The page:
Earlier this month the Rt Hon Lord Wilson of Culworth used the annual High Sheriff of Oxfordshire’s Annual Law Lecture to deliver an illuminating examination of the rights and struggles of wives in English history. It was clearly a fascinating speech and I wish I had been there to hear it.
In Out of his shadow: The long struggle of wives under English Law, Lord Wilson compared the relatively high status enjoyed by wives in Anglo-Saxon England with their diminished status in feudal England a few centuries later, when they could not own property and had little legal status.
“…the wife was legally in the shadow of the husband and she was substantially invisible to the law.”
This legally inferior status continued in various ways until the recent past, he noted. He also discussed the concept of dower (not to be confused with the relatively opposite concept of the dowry). Dower was – and indeed still is – a financial provision given to wives by husbands for their support in the event of his death. This could take the form of a life interest in land or property.
This life interest, noted Lord Wilson, was unaffected by any subsequent remarriage on her part. This was, he claims, effectively compensation for the wife’s lower legal status.
He also discussed some aspects of married life in historical times that would now be wholly unacceptable, such as the rights husbands once had to beat their wives. He noted the way in which wives once vowed to “obey” (what a telling word!) their husbands during their marriage ceremony and the truly extraordinary fact that women (in the UK) did not have the legal right to refuse sexual relations with their husbands until as recently as 1991!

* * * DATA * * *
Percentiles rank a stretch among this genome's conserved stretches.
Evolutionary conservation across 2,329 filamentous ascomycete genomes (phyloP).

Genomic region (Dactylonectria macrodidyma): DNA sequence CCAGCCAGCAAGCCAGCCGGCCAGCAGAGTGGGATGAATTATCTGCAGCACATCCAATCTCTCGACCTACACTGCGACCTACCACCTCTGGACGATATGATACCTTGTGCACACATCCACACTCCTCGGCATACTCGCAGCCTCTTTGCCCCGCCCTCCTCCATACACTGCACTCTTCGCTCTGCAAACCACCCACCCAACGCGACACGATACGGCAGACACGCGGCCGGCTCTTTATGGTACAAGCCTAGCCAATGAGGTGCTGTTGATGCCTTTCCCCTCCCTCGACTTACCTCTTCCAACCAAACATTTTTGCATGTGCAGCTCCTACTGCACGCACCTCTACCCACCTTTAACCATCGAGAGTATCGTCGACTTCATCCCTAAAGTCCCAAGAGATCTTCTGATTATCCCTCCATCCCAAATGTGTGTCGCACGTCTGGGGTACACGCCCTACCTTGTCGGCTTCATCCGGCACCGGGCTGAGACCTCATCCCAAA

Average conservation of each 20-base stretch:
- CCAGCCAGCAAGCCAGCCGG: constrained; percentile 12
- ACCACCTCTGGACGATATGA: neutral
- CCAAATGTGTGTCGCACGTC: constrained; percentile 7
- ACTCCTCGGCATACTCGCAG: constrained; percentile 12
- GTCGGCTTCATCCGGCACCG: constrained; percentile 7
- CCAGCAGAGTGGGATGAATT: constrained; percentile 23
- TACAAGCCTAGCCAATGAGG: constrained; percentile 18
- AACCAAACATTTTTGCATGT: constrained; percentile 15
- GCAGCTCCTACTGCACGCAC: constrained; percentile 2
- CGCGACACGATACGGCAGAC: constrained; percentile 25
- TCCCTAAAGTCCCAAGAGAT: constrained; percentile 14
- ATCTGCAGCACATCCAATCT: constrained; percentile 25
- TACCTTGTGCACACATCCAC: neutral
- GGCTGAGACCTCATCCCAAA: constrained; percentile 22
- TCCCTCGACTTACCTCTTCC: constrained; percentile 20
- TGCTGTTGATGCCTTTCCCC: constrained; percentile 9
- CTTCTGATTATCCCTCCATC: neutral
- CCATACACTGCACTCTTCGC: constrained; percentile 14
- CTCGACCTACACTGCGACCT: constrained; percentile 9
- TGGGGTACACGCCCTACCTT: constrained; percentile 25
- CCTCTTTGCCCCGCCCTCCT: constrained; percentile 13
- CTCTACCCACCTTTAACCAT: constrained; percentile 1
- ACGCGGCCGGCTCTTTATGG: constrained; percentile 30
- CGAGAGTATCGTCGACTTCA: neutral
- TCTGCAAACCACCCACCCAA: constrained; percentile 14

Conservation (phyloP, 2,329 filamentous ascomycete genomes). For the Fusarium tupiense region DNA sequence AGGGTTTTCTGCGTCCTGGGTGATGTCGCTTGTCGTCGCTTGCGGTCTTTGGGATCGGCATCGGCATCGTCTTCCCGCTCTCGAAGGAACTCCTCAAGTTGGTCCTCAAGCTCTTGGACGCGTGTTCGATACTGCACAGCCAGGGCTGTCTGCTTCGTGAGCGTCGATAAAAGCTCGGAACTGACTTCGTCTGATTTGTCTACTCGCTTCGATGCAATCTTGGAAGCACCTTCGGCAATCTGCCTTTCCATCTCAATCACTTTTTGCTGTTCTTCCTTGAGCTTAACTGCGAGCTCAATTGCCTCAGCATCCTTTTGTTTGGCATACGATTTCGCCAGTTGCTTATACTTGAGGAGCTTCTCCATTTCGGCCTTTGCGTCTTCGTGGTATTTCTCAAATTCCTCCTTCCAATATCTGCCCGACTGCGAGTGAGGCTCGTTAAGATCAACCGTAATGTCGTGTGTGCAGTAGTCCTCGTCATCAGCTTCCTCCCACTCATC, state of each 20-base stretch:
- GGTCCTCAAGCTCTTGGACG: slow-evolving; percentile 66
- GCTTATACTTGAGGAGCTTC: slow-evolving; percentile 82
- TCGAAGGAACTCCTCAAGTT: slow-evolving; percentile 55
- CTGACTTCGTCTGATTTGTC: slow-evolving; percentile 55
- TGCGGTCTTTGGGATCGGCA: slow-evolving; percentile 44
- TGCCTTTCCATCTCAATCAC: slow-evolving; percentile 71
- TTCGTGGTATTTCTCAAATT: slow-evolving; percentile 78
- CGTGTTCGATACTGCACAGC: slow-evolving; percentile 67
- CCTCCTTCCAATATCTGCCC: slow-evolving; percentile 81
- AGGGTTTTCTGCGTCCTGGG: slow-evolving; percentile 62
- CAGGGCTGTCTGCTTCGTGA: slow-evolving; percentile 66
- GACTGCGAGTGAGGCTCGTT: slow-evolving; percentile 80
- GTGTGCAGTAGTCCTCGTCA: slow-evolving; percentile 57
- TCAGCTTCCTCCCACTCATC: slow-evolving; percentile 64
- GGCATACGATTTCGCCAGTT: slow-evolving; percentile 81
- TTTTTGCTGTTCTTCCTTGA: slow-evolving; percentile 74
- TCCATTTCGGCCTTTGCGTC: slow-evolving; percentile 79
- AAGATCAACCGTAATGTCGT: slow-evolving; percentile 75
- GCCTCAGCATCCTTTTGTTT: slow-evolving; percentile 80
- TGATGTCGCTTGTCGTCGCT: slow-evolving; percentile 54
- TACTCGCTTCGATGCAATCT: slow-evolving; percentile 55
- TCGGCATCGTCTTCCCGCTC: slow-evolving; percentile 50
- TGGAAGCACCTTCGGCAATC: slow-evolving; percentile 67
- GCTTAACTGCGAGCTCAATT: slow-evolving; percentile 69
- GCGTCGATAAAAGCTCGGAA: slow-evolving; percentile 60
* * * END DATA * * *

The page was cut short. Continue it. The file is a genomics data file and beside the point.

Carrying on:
Life was hard for women in the Victorian era as any who attempted to leave abusive husbands would lose access to their children and would not be entitled to financial support. Unhappy times.
Lord Wilson finishes his historical digressions with a series of thought-provoking questions on the current and future status of marriage:
“We should surely conclude… that in substance the long struggle of wives for rights under our law equal to those of their husbands has prevailed. This we should all celebrate. Yet I leave you with these questions to which, I should stress, I offer no answers. Has the vindication of the rights of wives arrived too late? Is the institution of marriage on the way out? A steadily increasing number of people in the UK, currently almost six million, cohabit with members of the opposite sex otherwise than in marriage. In part this reflects a dramatic fall in the number of marriages: in 1968 463,000 marriages were celebrated in the UK but, by 2008, the figure had gone down to 273,000. Now that no social stigma attaches to a couple who live together without being married, nor to a child whose parents have never been married, what arguments in favour of marriage remain?”
Lord Wilson has long been one of my personal heroes. I have admired his work and sound judgements for years and earlier this year I was lucky enough to meet him in person. I asked him to sign a copy of the book written in honour of Prof Cretney to which he head contributed the introduction. He was kind enough to write that I was “.. a voice with such authority in the field of financial remedies”. It was high praise coming from such an accomplished and erudite man